Eventing

Eventing is the second, less-well-known part of Knative. It provides ways to express connections between different pieces of software through events. In practical terms, “this is my software” is simpler to describe than “here is how all my software connects together”. Eventing consequently has a larger surface area, with more document types, than Serving does.

Earlier in the article you learned that in the middle of the Eventing world is where Triggers and Brokers live. The Trigger exists to map from an event filter to a target. The Broker exists to manage the flow of events based on Triggers.

But that’s the headline description, light on detail. For example: how does a CloudEvent get into the Broker? It turns out, there are multiple possibilities. The most powerful and idiomatic of these is a Source. These represent configuration information about some kind of emitter of events and a Broker to which they should be sent. A Source can be more or less anything: Github webhooks, direct HTTP requests, you name it. So long as it emits CloudEvents to a Broker, it can be a Source.

What kinds of events are there? That’s where the Event Registry comes along, providing a catalogue of EventTypes. At a command line you can quickly discover what events you’ll be able to react to.

Great! You’re probably already composing event-processing graphs in your head, and it won’t be long before you get tired of writing Trigger upon Trigger. It’d be handy if you had a simple way to do things in order. This is what Sequences can express for youthat A runs before B. Or maybe you want to do more than one thing at a time. That’s what Parallel does, allowing you to express that A and B can run independently.

Analogous to how Serving provides the convenience of Service, Sequence and Parallel constructed from the same concepts that you can use directly. They’re a convenience, not a constraint. They’ll enable you to assemble event flows with much less YAML than handwiring with the equivalent Triggers.

Beneath these smooth surfaces lies a fair amount of plumbing: Channels, Subscribers, Reply, Addressable and Callable. Right now, these aren’t important. We’ll get to them in a due time. Meanwhile you can do most of what you need to do with some mix of Source, Trigger, Broker, Sequence and Parallel.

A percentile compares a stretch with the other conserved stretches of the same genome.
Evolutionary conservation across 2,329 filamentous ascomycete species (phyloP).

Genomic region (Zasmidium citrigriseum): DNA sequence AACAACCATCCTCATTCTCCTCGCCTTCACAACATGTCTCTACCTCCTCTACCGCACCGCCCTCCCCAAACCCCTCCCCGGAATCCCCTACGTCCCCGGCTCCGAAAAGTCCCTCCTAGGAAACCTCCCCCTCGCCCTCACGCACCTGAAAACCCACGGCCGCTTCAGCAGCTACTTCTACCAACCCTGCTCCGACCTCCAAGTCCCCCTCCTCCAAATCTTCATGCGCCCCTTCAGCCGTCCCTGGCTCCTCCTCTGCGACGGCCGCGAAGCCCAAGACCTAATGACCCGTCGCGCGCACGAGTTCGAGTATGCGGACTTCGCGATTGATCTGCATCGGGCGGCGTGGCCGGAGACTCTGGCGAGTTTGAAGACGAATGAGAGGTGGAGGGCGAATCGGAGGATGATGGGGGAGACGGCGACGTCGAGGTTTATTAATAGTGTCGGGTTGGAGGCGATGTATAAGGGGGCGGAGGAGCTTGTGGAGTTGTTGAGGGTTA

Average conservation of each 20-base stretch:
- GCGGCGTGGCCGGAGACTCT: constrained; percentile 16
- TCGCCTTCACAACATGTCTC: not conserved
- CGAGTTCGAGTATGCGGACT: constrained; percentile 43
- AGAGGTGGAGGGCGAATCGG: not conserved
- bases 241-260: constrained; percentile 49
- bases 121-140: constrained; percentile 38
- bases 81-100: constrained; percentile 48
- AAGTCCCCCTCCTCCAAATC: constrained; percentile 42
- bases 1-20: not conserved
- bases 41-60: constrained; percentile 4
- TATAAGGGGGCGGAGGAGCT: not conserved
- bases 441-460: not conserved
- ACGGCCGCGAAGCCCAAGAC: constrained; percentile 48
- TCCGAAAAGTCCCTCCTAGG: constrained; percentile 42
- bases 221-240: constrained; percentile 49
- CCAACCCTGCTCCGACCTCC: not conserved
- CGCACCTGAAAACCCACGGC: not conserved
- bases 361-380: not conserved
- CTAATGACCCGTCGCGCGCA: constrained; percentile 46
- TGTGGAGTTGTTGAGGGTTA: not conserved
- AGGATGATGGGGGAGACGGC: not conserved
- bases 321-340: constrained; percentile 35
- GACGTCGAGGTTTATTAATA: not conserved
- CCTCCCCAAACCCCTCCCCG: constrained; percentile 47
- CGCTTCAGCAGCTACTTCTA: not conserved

Serving and Eventing

By design, you don’t need Serving to use Eventing and you don’t need Eventing to use Serving. But they do mesh pretty well together. For example, if you have long processing pipelines, it’s nice if idle instances don’t sit around burning money waiting on upstream work to finish. Or, if there’s a bottleneck, it’s helpful if that part of the pipeline is scaled up. That’s Eventing gaining a superpower from Serving.

And it works the other way. Serving’s focus is on request/reply designs, the simple, robust but sometimes slow blocking approach. By itself this favors adding functionality to existing services instead of creating new ones. Blocking is still blocking, but blocking on threads is faster than blocking on HTTP. You can easily drift back from microservices to monoliths in costume.

Eventing relieves some of that design pressure. You can now offload a lot of work that doesn’t need to block, or which should react to events instead of following commands. Encouraging smaller units of logic and behavior allows Serving to really shine: autoscaling the GigantoServ™ is better than nothing. But it’s wasteful to burn 100Gb of RAM on a system with three hundred endpoints when only two of them are seeing any kind of traffic surge.


Figure 11. Serving runs the services, Eventing wires them together


In the hit counter system above, I put both Serving and Eventing to work. Serving handles the business of homepage, hit counter and image renderer. Eventing handles the Broker and Services receive and emit events without direct coordination.

That’s all for this article. If you want to learn more about the book, you can preview its contents on our browser-based liveBook platform here.